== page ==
Beauty Ideals: A Look At The Bigger Picture


Veronica Morera

date published

July 25, 2016, 7:36 p.m.



If we were all programmed with the same exact genes, experiences and interpretations, I suppose globalized beauty ideals would be adequate goals to reach if they represented all of us. But, do they? Well, what beauty ideals do represent and where they come from have numerous theories, which all seem to have a valid point to make.

Beauty depends on the angle from which it is explained. It involves attraction to posses, hold, value or admire attributes that are recognized in oneself or elsewhere, whether it is a landscape or a face.

In society, beauty matters, and it matters a lot. “Pretty” people are statistically more likely to get promoted, receive better service, obtain better grades, receive higher income, and are more likely to get away with crime. Naturally, we can assume to have been born to admire beauty. Studies have shown that 3-month-old babies stare longer at a face that adults consider attractive than their counterparts.

Natural beauty can be referred to as harmony, a perfect balance and addition of parts. Artificial beauty on the other hand, would come by the enhancement of features by manipulation (using cosmetic surgery, makeup, clothing and others), to recreate reproductive signals in an attempt to obtain admiration and power. Beauty ideals summarize symmetry, specific ratios, decreased chances of genetic abnormalities, fertility, and attributes such as determination, self-control, desirability and credibility; often times a culmination of both natural and artificial beauty.

Therefore, beauty ideals are unrealistic standards. They are quite strict and narrow, with little consideration for diversity or extremes. They embody what the majority of us don’t yet tell us what we should be aiming for. As someone who is constantly bombarded by images of this ideal, it makes it difficult to accept any deviation from what we are told is where we ought to be. But why would I want to reach the “ideal” of another person’s body? Shouldn’t I have my own personal beauty ideal?

I don’t want to feel ashamed if I want to wear a bikini and I have cellulite, stretch marks, and I don’t have the tight abs or thighs that represent a modern and globalized image of a beauty ideal. Our bodies tell stories. My body tells a story, and even though it does not look like a typical bikini model, I am healthy and I take care of myself with the best nutrition that I can reach at this point of my life, and I am proud of it! At times I may feel shy, but I will hold my head up high, because nobody knows where I am in my life. What matters is the true effort that I put every day and night into my personal growth and care for my family. Looking back at the old me, I have realized that there is no fair comparison to where I am today because that person was different.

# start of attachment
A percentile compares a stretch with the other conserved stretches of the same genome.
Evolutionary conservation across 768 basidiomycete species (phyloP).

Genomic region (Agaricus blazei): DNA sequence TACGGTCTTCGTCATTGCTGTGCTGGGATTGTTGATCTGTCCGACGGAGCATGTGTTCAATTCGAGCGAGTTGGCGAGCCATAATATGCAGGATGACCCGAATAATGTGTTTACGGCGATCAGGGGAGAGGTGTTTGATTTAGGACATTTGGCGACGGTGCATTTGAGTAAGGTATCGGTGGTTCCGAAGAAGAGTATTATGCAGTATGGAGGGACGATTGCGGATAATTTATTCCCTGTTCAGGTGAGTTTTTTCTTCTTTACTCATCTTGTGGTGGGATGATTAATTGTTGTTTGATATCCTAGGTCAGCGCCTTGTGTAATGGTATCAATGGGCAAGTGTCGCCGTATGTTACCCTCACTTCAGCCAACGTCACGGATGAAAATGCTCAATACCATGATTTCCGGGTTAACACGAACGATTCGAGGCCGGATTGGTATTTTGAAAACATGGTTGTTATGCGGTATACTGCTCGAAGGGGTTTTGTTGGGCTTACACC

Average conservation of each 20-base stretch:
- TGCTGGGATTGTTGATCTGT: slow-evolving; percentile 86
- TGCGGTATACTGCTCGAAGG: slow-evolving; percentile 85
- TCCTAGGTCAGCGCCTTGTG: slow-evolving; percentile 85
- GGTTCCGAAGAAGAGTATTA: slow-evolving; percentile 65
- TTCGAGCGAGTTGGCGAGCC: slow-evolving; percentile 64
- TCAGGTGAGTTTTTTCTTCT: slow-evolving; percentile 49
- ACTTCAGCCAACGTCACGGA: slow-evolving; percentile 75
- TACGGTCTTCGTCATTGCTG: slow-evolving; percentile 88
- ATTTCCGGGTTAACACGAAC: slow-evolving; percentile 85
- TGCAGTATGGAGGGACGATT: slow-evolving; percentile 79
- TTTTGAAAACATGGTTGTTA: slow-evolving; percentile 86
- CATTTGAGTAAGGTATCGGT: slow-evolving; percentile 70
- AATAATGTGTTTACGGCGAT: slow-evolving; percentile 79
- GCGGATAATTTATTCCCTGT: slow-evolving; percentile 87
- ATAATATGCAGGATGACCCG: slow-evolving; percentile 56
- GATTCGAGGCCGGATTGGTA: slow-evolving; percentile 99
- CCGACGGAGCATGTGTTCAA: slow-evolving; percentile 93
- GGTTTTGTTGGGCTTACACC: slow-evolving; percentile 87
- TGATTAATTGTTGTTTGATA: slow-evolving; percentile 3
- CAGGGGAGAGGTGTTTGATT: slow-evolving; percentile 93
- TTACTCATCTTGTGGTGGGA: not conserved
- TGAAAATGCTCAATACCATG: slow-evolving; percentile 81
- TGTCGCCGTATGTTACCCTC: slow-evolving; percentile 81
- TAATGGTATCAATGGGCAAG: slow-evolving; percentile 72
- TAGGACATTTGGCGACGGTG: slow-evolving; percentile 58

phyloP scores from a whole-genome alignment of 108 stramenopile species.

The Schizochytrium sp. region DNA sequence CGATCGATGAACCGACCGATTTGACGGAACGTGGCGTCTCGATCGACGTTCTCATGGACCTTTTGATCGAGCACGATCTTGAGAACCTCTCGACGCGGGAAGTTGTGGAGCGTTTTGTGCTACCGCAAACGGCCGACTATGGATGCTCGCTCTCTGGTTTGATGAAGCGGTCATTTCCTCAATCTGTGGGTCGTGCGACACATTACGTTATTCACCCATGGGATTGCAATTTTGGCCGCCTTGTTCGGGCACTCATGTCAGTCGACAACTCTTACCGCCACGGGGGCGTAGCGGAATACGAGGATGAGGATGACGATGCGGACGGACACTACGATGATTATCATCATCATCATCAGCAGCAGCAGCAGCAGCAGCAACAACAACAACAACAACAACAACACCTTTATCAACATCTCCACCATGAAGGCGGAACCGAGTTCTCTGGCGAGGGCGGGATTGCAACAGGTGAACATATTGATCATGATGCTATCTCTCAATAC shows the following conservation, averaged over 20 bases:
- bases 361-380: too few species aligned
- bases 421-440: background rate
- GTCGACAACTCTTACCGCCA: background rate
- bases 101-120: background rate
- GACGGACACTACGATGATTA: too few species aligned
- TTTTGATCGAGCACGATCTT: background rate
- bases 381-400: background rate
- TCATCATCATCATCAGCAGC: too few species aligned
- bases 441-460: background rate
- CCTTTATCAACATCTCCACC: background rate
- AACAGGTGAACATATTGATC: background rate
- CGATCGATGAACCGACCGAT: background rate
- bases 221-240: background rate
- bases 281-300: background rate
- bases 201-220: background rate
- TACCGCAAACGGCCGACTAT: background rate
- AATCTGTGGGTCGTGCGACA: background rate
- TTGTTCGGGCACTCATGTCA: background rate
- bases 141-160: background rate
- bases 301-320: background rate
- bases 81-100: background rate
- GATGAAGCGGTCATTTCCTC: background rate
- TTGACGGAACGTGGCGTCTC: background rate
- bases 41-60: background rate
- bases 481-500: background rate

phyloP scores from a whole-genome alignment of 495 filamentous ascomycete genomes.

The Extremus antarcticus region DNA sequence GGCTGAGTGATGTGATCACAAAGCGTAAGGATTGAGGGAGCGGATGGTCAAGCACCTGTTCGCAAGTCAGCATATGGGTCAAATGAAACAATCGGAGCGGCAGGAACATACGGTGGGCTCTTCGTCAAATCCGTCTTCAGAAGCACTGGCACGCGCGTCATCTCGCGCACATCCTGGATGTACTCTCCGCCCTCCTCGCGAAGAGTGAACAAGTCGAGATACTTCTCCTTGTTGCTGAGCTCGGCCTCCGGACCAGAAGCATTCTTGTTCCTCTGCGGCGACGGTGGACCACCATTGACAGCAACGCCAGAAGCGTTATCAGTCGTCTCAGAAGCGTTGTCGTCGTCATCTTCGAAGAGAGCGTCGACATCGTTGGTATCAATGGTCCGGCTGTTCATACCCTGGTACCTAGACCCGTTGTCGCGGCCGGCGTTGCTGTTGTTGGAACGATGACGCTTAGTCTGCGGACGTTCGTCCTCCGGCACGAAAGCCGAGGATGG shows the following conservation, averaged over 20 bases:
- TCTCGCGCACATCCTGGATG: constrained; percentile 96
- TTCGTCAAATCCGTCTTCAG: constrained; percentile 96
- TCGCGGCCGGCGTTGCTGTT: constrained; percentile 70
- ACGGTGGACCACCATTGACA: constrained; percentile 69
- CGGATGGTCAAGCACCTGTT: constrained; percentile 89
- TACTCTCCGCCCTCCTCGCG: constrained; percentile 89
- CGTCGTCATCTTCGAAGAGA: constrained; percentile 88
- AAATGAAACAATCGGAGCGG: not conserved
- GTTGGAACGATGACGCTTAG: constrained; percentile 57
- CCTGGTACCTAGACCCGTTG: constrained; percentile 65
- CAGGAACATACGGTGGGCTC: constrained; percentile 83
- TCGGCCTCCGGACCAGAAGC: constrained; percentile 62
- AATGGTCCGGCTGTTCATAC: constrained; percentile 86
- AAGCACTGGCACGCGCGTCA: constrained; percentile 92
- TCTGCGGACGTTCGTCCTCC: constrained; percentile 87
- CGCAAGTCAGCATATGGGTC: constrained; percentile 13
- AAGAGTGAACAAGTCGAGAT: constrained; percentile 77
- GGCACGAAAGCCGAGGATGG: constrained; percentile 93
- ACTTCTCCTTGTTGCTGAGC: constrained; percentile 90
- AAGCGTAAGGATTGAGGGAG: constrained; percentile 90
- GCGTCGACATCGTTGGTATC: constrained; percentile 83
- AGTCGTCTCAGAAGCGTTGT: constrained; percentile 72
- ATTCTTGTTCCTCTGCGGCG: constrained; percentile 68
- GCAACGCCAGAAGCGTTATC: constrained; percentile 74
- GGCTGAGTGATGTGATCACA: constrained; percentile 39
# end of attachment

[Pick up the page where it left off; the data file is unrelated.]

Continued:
Beauty ideals should be individualistic. Having said that, while we live in a society that admires and works towards an unrealistic beauty image, we must not forget how we feel while paying proper respect to our experiences and ourselves. It can be devastating to get carried away with obsessions that cloud our minds and hinder our souls, making us victims of a merciless crime of hate; hate towards our present self. “Your body is your temple” and as such, you ought to enter experiences with an open mind and heart, and accept whatever comes your way. What I work for is a future that is worth getting up for every morning. Hence, the path that I am walking is my own.

Nutrition can be a healing path for some a way to connect with a part of yourself that may have been told to hide and remain quiet while you obeyed the rules imposed by media that you have come to believe. In an act of reconciliation with yourself, I encourage that you take a step forward. I believe in discovering your own personal beauty ideal. That is, recognizing your own unique beauty so every time you look in the mirror that person looking back smiles - because you know that you are doing your best personal effort to confront your fears and respect your temple.

There has never been a better time to discover yourself and your personal beauty ideal than now.

Veronica Morera is the co-Founder, Nutritionist/Dietitian and Consultant of Purple Rain Nutrition. Purple Rain Nutrition offers mindfulness and spiritual programs for overcoming destructive eating behaviours and connecting with yourself. She has a Bachelor of Medicine in Nutrition and Dietetics from the Universidad Central de Venezuela and a Bachelor of Arts in Psychology from the University of British Columbia. She is an Eating Disorder Warrior, as she battled her own personal ED for 13 years. She believes every individual has the right to have access to options (beyond just a pharmaceutical approach) to enhance their mental health and achieving an optimum state of wellbeing. She is a wife, a mom of a beautiful angel, and lives in Toronto, Canada. Contact Veronica online, on Facebook, Instagram, and Twitter.

Read more about